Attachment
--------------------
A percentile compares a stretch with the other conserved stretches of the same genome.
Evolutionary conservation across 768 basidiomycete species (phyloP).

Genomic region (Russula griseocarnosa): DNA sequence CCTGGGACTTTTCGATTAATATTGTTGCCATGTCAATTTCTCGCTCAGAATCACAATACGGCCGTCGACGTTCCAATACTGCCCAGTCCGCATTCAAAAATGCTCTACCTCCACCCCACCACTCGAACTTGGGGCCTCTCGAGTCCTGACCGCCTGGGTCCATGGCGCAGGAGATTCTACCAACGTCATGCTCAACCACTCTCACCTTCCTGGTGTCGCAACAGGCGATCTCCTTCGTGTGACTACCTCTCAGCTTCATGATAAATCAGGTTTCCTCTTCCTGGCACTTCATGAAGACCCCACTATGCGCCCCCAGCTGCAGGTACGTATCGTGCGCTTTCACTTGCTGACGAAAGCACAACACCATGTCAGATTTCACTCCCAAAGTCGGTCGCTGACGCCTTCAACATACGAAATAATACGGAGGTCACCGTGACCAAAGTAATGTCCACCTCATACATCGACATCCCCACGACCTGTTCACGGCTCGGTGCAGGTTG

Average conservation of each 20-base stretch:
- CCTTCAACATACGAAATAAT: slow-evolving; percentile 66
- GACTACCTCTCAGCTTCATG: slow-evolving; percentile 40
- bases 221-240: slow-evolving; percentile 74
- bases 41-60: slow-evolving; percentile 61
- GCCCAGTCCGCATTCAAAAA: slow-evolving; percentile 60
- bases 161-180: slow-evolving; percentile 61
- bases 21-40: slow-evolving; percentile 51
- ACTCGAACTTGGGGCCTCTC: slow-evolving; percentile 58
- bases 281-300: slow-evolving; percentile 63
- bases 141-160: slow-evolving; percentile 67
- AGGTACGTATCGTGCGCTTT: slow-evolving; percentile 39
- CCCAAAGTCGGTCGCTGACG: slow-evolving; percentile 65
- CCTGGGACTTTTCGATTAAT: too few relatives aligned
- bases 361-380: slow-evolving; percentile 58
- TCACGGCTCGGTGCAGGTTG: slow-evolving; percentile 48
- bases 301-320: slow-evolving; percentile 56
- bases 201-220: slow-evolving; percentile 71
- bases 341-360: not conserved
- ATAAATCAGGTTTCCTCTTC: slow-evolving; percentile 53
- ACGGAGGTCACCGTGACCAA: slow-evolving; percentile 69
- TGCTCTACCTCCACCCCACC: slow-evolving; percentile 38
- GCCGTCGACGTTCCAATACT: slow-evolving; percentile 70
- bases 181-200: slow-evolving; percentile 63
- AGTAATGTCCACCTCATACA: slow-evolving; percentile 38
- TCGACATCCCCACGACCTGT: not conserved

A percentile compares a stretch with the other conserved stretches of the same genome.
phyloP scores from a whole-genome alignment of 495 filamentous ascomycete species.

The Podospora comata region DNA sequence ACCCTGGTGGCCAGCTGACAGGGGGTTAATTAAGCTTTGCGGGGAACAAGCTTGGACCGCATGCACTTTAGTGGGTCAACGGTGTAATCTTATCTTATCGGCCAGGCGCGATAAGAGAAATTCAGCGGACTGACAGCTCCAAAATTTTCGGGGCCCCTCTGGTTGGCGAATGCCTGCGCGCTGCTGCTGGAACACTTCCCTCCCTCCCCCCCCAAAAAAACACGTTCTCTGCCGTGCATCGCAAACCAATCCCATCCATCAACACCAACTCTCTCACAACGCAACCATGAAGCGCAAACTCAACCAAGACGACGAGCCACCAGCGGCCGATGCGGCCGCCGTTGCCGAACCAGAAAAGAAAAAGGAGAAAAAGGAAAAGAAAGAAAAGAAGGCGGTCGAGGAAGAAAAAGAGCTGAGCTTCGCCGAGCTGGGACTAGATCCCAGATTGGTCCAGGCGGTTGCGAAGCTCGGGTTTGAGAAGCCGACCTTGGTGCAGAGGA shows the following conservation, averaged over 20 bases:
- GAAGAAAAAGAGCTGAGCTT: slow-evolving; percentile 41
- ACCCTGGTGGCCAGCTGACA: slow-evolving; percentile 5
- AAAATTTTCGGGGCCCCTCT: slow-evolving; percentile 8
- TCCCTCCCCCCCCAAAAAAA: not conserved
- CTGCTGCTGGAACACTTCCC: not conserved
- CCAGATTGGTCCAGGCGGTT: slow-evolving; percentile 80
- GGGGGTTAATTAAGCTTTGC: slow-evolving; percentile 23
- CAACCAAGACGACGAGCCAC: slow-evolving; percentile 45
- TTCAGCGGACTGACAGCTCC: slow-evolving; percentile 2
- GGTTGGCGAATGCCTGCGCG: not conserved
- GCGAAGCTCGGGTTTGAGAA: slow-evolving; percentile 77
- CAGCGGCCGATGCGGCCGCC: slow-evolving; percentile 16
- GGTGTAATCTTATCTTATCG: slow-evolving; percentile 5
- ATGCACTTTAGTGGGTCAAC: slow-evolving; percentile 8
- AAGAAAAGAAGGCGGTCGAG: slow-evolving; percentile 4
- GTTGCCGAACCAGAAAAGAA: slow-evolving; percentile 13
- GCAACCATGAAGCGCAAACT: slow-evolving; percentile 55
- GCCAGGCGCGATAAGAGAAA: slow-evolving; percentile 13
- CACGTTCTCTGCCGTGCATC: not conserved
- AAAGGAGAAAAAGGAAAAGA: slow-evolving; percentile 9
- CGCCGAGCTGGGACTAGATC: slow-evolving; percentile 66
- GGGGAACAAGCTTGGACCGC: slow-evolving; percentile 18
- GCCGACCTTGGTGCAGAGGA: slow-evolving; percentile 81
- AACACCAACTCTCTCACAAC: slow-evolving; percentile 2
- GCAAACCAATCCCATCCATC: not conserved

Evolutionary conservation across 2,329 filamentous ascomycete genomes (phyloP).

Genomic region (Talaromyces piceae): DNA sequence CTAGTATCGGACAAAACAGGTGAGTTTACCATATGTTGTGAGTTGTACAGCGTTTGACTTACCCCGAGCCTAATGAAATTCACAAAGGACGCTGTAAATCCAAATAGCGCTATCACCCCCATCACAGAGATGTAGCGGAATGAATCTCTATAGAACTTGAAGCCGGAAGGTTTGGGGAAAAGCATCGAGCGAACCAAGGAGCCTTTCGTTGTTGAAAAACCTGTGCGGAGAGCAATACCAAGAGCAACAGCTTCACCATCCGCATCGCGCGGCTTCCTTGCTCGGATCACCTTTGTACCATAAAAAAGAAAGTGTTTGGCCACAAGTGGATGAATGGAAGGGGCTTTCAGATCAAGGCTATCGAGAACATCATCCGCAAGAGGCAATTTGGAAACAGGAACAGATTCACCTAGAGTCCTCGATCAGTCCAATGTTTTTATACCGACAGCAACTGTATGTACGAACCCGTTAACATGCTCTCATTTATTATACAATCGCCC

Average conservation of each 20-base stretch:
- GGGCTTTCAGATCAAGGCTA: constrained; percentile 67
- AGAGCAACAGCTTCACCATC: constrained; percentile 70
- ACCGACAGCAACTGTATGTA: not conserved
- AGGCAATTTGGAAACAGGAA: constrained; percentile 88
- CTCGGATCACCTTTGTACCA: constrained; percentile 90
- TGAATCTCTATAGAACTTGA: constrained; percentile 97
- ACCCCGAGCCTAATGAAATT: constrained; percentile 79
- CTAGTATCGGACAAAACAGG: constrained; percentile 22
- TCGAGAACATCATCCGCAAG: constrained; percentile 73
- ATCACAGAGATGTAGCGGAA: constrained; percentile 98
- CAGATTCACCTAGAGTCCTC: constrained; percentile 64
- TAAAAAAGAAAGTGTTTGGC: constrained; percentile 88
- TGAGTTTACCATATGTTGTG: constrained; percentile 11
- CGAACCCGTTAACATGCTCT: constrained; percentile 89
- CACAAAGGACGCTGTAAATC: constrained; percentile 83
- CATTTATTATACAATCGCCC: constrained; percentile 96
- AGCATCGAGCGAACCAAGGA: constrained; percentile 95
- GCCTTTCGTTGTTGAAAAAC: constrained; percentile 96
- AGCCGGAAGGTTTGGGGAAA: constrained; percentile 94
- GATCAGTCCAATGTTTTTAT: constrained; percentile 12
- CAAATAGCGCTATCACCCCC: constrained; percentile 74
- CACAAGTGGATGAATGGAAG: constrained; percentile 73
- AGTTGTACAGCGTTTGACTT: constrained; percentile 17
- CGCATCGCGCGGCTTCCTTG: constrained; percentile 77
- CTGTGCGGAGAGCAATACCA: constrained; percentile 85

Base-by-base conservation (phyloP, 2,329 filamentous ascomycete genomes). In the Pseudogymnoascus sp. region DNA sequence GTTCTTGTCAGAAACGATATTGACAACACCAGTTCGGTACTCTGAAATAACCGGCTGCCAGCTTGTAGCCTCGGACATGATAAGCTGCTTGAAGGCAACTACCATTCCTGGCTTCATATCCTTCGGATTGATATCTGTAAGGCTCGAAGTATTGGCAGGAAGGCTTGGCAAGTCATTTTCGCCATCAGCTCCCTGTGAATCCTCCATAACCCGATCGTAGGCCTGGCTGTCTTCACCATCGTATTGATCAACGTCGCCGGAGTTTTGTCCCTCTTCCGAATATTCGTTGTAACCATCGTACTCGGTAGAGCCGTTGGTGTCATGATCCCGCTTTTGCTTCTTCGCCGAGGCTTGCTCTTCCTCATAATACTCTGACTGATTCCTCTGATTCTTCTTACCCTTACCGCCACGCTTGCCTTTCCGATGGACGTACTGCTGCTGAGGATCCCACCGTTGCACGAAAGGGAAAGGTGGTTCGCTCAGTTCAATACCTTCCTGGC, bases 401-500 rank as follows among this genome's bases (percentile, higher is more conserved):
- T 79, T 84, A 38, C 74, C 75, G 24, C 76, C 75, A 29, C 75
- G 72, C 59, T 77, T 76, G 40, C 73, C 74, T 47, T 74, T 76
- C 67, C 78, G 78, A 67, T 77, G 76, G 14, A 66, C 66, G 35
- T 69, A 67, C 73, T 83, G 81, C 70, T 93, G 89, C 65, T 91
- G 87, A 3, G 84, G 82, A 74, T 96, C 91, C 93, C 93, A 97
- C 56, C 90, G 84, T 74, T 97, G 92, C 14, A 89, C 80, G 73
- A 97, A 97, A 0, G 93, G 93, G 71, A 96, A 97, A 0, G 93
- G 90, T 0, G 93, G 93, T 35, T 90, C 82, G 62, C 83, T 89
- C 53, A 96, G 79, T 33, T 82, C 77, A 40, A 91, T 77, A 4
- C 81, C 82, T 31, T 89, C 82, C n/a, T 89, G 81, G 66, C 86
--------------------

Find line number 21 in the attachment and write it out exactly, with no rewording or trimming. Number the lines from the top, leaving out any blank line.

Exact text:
- bases 201-220: slow-evolving; percentile 71